Across China: Tibetan monks embrace modern medicine
LANZHOU, Feb. 4 (Xinhua) -- With his medical report in hand, Sangmo Dongyeltso, 44, a Tibetan monk from northwest China's Gansu Province, feels more secure about his health.
"I asked the doctor to write my report as detailed as possible, so that I can bring it back to my Tibetan doctor for reference," he said.
Sponsored by the local government, nearly 100 Tibetan monks in Machu County have received free medical checkups in the provincial capital of Lanzhou, some 300 kilometers away.
Lying on the northern edge of the Qinghai-Tibet Plateau, Machu in Gannan Tibetan Autonomous Prefecture is one of China's most underdeveloped areas. Due to poor transport infrastructure, a patient has to transfer four buses to get to Lanzhou for more medical treatment.
Machu has 11 temples with over 2,000 monks in residence. This was the first organized medical examination program specifically for them, according to Kunga from the county government.
Tenzin Jamtso, 56, never knew his height or weight before. During his first checkup, which lasted four hours, he was given a blood test, an ultrasound and some other routine tests, and was diagnosed with cataracts and high total cholesterol.
In the past, Tenzin usually went to see Tibetan doctors in temple health centers, and the county people's hospital was as far as he had travelled.
"Western medicine features detailed physical examinations, while traditional Tibetan medicine has always been suitable for me," he said.
Tibetan monks live in high altitude areas and have very different dietary habits, which can lead to high incidences of digestive tract and rheumatic diseases.
Mi Denghai, president of No. 2 People's Hospital of Gansu Province, once worked in Gannan to help local doctors improve skills. He said that Tibetan monks rarely get medical checkups due to a lack of health awareness and backward medical conditions.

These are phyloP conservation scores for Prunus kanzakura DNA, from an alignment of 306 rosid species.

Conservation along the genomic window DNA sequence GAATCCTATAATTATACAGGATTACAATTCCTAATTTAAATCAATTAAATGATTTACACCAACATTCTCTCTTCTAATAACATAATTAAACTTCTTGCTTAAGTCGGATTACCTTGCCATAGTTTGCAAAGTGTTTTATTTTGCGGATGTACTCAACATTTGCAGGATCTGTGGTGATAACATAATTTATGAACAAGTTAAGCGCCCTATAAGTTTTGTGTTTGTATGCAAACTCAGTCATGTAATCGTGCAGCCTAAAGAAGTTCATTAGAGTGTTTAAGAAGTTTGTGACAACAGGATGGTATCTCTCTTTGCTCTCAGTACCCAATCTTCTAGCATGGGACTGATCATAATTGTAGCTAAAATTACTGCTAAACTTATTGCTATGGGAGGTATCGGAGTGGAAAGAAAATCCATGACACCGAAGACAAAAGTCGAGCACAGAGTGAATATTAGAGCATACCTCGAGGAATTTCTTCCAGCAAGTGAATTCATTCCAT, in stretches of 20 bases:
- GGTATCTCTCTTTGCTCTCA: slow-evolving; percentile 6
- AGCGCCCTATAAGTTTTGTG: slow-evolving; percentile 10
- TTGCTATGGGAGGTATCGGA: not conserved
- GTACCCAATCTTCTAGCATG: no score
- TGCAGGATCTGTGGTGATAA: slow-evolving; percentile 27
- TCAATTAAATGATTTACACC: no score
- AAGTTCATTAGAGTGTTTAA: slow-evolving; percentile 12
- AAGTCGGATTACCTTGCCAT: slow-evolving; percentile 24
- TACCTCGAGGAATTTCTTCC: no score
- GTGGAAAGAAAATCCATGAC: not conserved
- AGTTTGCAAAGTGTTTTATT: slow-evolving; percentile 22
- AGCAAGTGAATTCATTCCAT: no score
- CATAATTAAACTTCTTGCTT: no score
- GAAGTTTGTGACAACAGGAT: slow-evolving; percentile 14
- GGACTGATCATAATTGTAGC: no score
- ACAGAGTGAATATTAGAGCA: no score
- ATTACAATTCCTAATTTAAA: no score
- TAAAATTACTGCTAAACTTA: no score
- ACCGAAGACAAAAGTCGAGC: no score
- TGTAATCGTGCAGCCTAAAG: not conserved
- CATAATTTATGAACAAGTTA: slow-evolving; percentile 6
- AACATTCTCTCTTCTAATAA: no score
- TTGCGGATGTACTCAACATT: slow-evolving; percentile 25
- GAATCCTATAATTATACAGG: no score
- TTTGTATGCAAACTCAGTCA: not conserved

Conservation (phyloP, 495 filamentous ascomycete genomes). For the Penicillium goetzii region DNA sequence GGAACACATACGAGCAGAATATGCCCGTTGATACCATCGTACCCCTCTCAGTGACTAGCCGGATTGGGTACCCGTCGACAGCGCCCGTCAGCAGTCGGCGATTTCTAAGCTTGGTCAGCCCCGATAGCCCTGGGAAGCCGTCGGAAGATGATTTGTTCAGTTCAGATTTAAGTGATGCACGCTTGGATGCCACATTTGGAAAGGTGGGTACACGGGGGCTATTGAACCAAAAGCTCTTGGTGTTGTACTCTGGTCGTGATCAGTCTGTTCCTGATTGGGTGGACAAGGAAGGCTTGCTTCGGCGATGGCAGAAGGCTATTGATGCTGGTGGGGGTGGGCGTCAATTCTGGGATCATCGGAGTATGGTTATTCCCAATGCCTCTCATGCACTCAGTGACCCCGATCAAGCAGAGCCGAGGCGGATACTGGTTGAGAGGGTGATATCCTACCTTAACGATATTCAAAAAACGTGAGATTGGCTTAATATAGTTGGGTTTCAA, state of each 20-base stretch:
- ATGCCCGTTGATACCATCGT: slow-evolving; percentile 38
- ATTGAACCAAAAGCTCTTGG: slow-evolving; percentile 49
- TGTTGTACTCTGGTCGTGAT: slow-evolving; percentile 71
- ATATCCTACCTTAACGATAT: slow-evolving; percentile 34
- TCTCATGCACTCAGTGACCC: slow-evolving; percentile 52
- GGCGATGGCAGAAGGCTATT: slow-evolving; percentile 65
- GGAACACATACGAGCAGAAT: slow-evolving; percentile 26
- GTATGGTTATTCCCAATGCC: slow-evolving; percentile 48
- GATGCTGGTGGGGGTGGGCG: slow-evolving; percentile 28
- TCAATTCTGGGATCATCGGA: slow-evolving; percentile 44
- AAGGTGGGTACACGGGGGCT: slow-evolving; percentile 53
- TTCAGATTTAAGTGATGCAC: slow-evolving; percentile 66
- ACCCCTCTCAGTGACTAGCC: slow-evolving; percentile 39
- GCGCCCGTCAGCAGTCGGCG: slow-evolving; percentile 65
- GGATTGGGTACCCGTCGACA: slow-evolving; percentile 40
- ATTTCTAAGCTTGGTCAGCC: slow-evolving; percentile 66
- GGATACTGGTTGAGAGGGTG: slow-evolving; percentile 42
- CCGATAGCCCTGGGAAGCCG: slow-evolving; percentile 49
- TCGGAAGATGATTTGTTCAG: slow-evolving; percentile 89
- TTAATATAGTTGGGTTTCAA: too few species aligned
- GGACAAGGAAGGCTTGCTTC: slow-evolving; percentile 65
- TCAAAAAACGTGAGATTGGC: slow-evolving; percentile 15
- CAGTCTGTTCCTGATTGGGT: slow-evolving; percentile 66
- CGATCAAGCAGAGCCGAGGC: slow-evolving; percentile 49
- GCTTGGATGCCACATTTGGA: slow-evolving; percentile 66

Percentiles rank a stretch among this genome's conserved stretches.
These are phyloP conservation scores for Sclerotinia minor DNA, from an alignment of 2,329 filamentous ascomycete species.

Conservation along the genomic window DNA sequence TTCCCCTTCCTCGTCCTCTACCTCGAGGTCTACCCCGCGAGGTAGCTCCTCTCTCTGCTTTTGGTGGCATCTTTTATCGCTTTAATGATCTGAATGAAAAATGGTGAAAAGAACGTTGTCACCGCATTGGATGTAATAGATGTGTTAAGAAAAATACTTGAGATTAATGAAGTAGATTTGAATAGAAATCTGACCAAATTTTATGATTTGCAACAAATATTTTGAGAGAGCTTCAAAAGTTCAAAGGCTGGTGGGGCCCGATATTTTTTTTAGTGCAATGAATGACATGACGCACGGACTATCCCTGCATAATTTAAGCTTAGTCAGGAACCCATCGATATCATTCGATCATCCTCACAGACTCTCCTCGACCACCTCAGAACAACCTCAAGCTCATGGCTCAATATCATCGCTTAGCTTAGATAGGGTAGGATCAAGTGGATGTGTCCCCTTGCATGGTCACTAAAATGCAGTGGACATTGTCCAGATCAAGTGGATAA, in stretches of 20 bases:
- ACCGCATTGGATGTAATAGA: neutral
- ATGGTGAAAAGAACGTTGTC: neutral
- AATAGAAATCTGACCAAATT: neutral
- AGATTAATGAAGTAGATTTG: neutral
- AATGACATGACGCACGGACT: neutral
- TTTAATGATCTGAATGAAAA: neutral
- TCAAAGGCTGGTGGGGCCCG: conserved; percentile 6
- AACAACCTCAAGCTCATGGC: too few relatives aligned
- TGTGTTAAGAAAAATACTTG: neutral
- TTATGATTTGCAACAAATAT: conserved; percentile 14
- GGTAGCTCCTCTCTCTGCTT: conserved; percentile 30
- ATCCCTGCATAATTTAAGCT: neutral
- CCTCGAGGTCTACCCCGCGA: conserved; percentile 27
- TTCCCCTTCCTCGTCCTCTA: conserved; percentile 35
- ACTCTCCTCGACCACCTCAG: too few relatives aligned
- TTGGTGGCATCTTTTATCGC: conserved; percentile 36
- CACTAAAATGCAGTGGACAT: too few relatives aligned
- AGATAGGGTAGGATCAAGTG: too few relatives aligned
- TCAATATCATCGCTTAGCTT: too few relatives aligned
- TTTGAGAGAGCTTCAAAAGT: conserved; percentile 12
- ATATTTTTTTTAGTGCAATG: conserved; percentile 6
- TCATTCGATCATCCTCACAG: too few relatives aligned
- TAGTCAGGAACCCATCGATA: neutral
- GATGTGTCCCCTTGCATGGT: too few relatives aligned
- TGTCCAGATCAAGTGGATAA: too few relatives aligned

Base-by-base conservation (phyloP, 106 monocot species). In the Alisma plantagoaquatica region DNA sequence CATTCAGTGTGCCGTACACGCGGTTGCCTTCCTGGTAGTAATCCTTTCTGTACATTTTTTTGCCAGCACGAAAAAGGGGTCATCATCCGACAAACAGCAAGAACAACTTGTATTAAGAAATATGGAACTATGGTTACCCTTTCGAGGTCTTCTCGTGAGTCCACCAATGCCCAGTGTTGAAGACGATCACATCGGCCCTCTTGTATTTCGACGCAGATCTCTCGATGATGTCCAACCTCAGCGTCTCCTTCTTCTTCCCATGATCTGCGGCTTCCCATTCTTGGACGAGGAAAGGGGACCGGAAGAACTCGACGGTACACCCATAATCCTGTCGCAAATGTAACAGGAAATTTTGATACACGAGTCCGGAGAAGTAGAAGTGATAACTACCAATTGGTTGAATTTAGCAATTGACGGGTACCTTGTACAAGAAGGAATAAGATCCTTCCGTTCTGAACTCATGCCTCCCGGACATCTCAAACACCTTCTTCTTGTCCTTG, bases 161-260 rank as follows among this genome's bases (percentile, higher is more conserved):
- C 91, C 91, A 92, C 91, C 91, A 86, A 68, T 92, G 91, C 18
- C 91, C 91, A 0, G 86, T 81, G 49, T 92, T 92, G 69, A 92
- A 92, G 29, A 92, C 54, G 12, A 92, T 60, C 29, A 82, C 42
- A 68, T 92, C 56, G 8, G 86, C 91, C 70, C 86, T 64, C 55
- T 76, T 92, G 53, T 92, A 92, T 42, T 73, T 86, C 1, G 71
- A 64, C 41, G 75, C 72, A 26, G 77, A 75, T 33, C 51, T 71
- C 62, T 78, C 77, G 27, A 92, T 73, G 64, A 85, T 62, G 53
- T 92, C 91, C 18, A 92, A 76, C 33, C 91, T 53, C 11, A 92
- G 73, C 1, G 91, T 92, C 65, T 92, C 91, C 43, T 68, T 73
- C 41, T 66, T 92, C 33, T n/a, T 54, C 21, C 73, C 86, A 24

Since 2015, 10 top level hospitals in the provincial capital have been paired with 10 county and prefecture level hospitals in the Tibetan regions of Gansu to improve local medical and health services.
"We hope to offer free checkups for them, so as to achieve full coverage of healthcare for all people living in the area," Mi said.
Mi's hospital has been sending doctors to Machu People's Hospital for the last three years, and provided home visits for 4,500 patients in remote areas last year alone.
Based on the test results, the No. 2 People's Hospital of Gansu filed a personal health archive for Tenzin and handed it over to the county hospital for follow-up.
"We send the test results back to local hospitals and carry out treatment and regular follow-ups for all monks," Mi said.
Zhao Shengtang, head of the county health authority, said the local government has set aside funds to provide a free yearly checkup for all Tibetan monks, and medical care for their future treatment.
"Combining traditional Tibetan and Western medicine has gradually become a better choice for both patients and doctors," said Wang Tuansheng, president of Machu People's Hospital.
Wang said many Tibetans suffering from fractures or chronic diseases still turn to traditional medicine as it is minimally invasive and has fewer side effects, while people with pediatric, obstetric and acute diseases often choose Western medicine first.
According to Wang, traditional Tibetan medicine doctors have taken Western medicine courses to improve their diagnostic levels. "Many doctors now refer to patients' x-rays and test results to assist their diagnosis.
(Xinhua intern Wang Ruofei contributed to the reporting)